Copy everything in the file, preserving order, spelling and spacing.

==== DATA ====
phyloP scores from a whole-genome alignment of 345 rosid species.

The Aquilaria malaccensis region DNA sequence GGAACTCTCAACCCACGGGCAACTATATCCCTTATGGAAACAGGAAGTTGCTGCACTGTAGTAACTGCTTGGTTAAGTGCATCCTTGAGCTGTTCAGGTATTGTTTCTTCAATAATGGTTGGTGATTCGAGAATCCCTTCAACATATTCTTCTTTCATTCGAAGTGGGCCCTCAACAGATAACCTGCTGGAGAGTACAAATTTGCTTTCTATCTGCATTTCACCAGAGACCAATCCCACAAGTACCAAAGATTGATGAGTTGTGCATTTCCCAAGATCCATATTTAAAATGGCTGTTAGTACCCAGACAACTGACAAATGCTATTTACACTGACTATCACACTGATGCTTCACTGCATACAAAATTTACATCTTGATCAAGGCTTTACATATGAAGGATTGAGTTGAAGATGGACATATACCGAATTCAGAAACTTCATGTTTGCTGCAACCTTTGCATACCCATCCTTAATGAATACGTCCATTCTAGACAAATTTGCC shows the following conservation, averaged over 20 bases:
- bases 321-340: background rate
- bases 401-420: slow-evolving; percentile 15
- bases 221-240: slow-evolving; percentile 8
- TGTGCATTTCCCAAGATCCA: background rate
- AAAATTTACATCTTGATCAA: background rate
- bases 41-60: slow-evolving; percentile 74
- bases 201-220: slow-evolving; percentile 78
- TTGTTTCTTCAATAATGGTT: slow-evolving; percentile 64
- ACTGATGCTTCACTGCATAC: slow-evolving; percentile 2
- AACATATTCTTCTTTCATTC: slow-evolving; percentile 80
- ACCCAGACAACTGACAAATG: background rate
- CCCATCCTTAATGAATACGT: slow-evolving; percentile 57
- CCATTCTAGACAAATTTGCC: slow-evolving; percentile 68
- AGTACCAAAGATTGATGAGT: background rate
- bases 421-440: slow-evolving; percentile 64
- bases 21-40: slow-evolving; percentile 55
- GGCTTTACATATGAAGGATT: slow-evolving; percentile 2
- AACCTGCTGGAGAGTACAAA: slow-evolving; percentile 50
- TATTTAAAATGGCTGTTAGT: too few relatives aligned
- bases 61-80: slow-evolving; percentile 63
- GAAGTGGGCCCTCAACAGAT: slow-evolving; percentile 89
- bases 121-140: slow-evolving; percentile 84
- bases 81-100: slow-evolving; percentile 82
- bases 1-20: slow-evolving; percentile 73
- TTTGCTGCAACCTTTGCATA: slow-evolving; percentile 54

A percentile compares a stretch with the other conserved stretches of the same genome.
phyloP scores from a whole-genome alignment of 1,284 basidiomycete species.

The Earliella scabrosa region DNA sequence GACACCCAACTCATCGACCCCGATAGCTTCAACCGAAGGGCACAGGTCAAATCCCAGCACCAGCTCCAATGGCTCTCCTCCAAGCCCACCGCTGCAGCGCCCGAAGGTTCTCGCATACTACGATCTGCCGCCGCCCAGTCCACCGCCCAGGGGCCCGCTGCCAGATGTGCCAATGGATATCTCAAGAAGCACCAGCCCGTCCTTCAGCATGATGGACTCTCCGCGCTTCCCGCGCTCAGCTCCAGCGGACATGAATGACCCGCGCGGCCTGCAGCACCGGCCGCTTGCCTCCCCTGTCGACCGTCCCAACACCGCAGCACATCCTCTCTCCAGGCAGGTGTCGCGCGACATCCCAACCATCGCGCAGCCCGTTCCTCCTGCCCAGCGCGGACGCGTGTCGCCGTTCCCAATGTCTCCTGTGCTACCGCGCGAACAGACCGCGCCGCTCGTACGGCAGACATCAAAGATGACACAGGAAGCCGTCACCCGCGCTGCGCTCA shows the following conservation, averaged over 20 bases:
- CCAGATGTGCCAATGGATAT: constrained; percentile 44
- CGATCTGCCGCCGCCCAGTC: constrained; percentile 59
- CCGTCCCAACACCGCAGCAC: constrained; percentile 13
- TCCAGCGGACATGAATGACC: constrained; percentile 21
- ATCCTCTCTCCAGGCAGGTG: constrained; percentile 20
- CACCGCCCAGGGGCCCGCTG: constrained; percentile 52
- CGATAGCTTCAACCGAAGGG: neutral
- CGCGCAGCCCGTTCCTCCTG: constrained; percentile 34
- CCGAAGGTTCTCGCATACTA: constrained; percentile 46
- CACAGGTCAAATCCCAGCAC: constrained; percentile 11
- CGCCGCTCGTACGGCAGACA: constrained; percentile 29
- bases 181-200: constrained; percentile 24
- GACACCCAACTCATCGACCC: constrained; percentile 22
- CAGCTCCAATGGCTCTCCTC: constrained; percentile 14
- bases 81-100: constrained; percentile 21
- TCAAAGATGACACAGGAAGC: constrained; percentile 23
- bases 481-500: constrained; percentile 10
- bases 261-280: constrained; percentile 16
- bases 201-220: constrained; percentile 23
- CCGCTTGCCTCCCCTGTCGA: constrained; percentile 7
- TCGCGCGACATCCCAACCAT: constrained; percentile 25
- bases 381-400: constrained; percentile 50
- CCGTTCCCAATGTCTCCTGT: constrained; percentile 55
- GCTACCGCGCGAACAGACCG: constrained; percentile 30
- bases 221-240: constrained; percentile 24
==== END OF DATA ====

phyloP scores from a whole-genome alignment of 345 rosid species.

The Aquilaria malaccensis region DNA sequence GGAACTCTCAACCCACGGGCAACTATATCCCTTATGGAAACAGGAAGTTGCTGCACTGTAGTAACTGCTTGGTTAAGTGCATCCTTGAGCTGTTCAGGTATTGTTTCTTCAATAATGGTTGGTGATTCGAGAATCCCTTCAACATATTCTTCTTTCATTCGAAGTGGGCCCTCAACAGATAACCTGCTGGAGAGTACAAATTTGCTTTCTATCTGCATTTCACCAGAGACCAATCCCACAAGTACCAAAGATTGATGAGTTGTGCATTTCCCAAGATCCATATTTAAAATGGCTGTTAGTACCCAGACAACTGACAAATGCTATTTACACTGACTATCACACTGATGCTTCACTGCATACAAAATTTACATCTTGATCAAGGCTTTACATATGAAGGATTGAGTTGAAGATGGACATATACCGAATTCAGAAACTTCATGTTTGCTGCAACCTTTGCATACCCATCCTTAATGAATACGTCCATTCTAGACAAATTTGCC shows the following conservation, averaged over 20 bases:
- bases 321-340: background rate
- bases 401-420: slow-evolving; percentile 15
- bases 221-240: slow-evolving; percentile 8
- TGTGCATTTCCCAAGATCCA: background rate
- AAAATTTACATCTTGATCAA: background rate
- bases 41-60: slow-evolving; percentile 74
- bases 201-220: slow-evolving; percentile 78
- TTGTTTCTTCAATAATGGTT: slow-evolving; percentile 64
- ACTGATGCTTCACTGCATAC: slow-evolving; percentile 2
- AACATATTCTTCTTTCATTC: slow-evolving; percentile 80
- ACCCAGACAACTGACAAATG: background rate
- CCCATCCTTAATGAATACGT: slow-evolving; percentile 57
- CCATTCTAGACAAATTTGCC: slow-evolving; percentile 68
- AGTACCAAAGATTGATGAGT: background rate
- bases 421-440: slow-evolving; percentile 64
- bases 21-40: slow-evolving; percentile 55
- GGCTTTACATATGAAGGATT: slow-evolving; percentile 2
- AACCTGCTGGAGAGTACAAA: slow-evolving; percentile 50
- TATTTAAAATGGCTGTTAGT: too few relatives aligned
- bases 61-80: slow-evolving; percentile 63
- GAAGTGGGCCCTCAACAGAT: slow-evolving; percentile 89
- bases 121-140: slow-evolving; percentile 84
- bases 81-100: slow-evolving; percentile 82
- bases 1-20: slow-evolving; percentile 73
- TTTGCTGCAACCTTTGCATA: slow-evolving; percentile 54

A percentile compares a stretch with the other conserved stretches of the same genome.
phyloP scores from a whole-genome alignment of 1,284 basidiomycete species.

The Earliella scabrosa region DNA sequence GACACCCAACTCATCGACCCCGATAGCTTCAACCGAAGGGCACAGGTCAAATCCCAGCACCAGCTCCAATGGCTCTCCTCCAAGCCCACCGCTGCAGCGCCCGAAGGTTCTCGCATACTACGATCTGCCGCCGCCCAGTCCACCGCCCAGGGGCCCGCTGCCAGATGTGCCAATGGATATCTCAAGAAGCACCAGCCCGTCCTTCAGCATGATGGACTCTCCGCGCTTCCCGCGCTCAGCTCCAGCGGACATGAATGACCCGCGCGGCCTGCAGCACCGGCCGCTTGCCTCCCCTGTCGACCGTCCCAACACCGCAGCACATCCTCTCTCCAGGCAGGTGTCGCGCGACATCCCAACCATCGCGCAGCCCGTTCCTCCTGCCCAGCGCGGACGCGTGTCGCCGTTCCCAATGTCTCCTGTGCTACCGCGCGAACAGACCGCGCCGCTCGTACGGCAGACATCAAAGATGACACAGGAAGCCGTCACCCGCGCTGCGCTCA shows the following conservation, averaged over 20 bases:
- CCAGATGTGCCAATGGATAT: constrained; percentile 44
- CGATCTGCCGCCGCCCAGTC: constrained; percentile 59
- CCGTCCCAACACCGCAGCAC: constrained; percentile 13
- TCCAGCGGACATGAATGACC: constrained; percentile 21
- ATCCTCTCTCCAGGCAGGTG: constrained; percentile 20
- CACCGCCCAGGGGCCCGCTG: constrained; percentile 52
- CGATAGCTTCAACCGAAGGG: neutral
- CGCGCAGCCCGTTCCTCCTG: constrained; percentile 34
- CCGAAGGTTCTCGCATACTA: constrained; percentile 46
- CACAGGTCAAATCCCAGCAC: constrained; percentile 11
- CGCCGCTCGTACGGCAGACA: constrained; percentile 29
- bases 181-200: constrained; percentile 24
- GACACCCAACTCATCGACCC: constrained; percentile 22
- CAGCTCCAATGGCTCTCCTC: constrained; percentile 14
- bases 81-100: constrained; percentile 21
- TCAAAGATGACACAGGAAGC: constrained; percentile 23
- bases 481-500: constrained; percentile 10
- bases 261-280: constrained; percentile 16
- bases 201-220: constrained; percentile 23
- CCGCTTGCCTCCCCTGTCGA: constrained; percentile 7
- TCGCGCGACATCCCAACCAT: constrained; percentile 25
- bases 381-400: constrained; percentile 50
- CCGTTCCCAATGTCTCCTGT: constrained; percentile 55
- GCTACCGCGCGAACAGACCG: constrained; percentile 30
- bases 221-240: constrained; percentile 24